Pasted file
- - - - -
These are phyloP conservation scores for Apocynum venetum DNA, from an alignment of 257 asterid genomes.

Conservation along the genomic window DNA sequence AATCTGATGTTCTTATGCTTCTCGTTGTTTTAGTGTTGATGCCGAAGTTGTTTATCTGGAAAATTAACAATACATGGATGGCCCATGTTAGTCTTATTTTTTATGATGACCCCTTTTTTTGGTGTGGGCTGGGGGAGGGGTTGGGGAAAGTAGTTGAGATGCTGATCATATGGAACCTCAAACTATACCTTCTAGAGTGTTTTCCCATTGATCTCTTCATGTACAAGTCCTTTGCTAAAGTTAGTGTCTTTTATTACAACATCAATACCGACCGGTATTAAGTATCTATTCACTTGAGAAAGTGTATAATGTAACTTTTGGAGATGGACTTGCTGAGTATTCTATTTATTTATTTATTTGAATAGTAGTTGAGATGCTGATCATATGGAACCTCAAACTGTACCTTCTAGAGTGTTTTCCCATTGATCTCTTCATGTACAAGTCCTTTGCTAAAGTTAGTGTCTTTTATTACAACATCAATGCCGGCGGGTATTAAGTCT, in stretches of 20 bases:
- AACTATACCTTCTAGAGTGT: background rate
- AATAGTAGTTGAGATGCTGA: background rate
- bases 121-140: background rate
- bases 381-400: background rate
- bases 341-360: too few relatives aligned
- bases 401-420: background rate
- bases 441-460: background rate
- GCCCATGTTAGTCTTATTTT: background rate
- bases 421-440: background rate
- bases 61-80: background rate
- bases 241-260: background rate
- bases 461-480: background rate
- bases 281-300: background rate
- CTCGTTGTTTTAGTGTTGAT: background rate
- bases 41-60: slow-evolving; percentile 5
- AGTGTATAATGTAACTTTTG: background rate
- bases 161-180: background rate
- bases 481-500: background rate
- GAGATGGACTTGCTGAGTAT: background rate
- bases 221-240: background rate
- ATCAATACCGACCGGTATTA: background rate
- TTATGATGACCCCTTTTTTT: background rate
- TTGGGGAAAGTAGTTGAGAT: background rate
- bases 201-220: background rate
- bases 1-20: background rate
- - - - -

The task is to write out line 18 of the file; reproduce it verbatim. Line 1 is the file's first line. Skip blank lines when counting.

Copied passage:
- AGTGTATAATGTAACTTTTG: background rate